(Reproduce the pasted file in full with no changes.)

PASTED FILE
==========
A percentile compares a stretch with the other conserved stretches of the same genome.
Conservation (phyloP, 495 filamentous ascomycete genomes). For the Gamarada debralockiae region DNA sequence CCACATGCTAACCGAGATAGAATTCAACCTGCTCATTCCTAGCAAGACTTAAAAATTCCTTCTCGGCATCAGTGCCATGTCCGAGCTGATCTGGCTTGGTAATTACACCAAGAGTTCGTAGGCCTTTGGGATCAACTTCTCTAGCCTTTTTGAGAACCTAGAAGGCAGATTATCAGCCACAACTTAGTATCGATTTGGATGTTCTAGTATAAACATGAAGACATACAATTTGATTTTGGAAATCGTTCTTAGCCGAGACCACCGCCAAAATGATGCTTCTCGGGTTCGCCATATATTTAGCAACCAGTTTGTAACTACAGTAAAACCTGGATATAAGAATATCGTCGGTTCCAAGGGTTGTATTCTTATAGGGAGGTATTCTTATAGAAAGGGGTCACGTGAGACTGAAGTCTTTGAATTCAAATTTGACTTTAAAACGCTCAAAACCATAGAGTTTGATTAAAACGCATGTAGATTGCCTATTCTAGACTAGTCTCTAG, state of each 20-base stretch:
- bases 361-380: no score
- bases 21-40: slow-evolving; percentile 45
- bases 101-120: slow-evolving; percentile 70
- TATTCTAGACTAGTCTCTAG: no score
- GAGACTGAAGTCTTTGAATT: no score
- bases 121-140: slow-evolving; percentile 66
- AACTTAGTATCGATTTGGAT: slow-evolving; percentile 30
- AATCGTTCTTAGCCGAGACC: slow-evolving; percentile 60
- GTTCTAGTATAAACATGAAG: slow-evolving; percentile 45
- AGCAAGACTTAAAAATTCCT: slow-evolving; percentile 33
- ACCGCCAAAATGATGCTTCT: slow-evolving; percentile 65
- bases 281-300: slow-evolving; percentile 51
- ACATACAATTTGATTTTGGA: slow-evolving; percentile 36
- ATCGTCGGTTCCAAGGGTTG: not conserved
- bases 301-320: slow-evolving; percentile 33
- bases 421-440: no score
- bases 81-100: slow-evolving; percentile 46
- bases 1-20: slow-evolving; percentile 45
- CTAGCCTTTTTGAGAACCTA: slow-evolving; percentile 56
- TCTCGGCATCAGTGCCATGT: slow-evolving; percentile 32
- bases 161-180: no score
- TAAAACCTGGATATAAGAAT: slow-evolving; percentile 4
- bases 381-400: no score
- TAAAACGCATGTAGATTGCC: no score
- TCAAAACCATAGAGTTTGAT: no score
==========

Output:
A percentile compares a stretch with the other conserved stretches of the same genome.
Conservation (phyloP, 495 filamentous ascomycete genomes). For the Gamarada debralockiae region DNA sequence CCACATGCTAACCGAGATAGAATTCAACCTGCTCATTCCTAGCAAGACTTAAAAATTCCTTCTCGGCATCAGTGCCATGTCCGAGCTGATCTGGCTTGGTAATTACACCAAGAGTTCGTAGGCCTTTGGGATCAACTTCTCTAGCCTTTTTGAGAACCTAGAAGGCAGATTATCAGCCACAACTTAGTATCGATTTGGATGTTCTAGTATAAACATGAAGACATACAATTTGATTTTGGAAATCGTTCTTAGCCGAGACCACCGCCAAAATGATGCTTCTCGGGTTCGCCATATATTTAGCAACCAGTTTGTAACTACAGTAAAACCTGGATATAAGAATATCGTCGGTTCCAAGGGTTGTATTCTTATAGGGAGGTATTCTTATAGAAAGGGGTCACGTGAGACTGAAGTCTTTGAATTCAAATTTGACTTTAAAACGCTCAAAACCATAGAGTTTGATTAAAACGCATGTAGATTGCCTATTCTAGACTAGTCTCTAG, state of each 20-base stretch:
- bases 361-380: no score
- bases 21-40: slow-evolving; percentile 45
- bases 101-120: slow-evolving; percentile 70
- TATTCTAGACTAGTCTCTAG: no score
- GAGACTGAAGTCTTTGAATT: no score
- bases 121-140: slow-evolving; percentile 66
- AACTTAGTATCGATTTGGAT: slow-evolving; percentile 30
- AATCGTTCTTAGCCGAGACC: slow-evolving; percentile 60
- GTTCTAGTATAAACATGAAG: slow-evolving; percentile 45
- AGCAAGACTTAAAAATTCCT: slow-evolving; percentile 33
- ACCGCCAAAATGATGCTTCT: slow-evolving; percentile 65
- bases 281-300: slow-evolving; percentile 51
- ACATACAATTTGATTTTGGA: slow-evolving; percentile 36
- ATCGTCGGTTCCAAGGGTTG: not conserved
- bases 301-320: slow-evolving; percentile 33
- bases 421-440: no score
- bases 81-100: slow-evolving; percentile 46
- bases 1-20: slow-evolving; percentile 45
- CTAGCCTTTTTGAGAACCTA: slow-evolving; percentile 56
- TCTCGGCATCAGTGCCATGT: slow-evolving; percentile 32
- bases 161-180: no score
- TAAAACCTGGATATAAGAAT: slow-evolving; percentile 4
- bases 381-400: no score
- TAAAACGCATGTAGATTGCC: no score
- TCAAAACCATAGAGTTTGAT: no score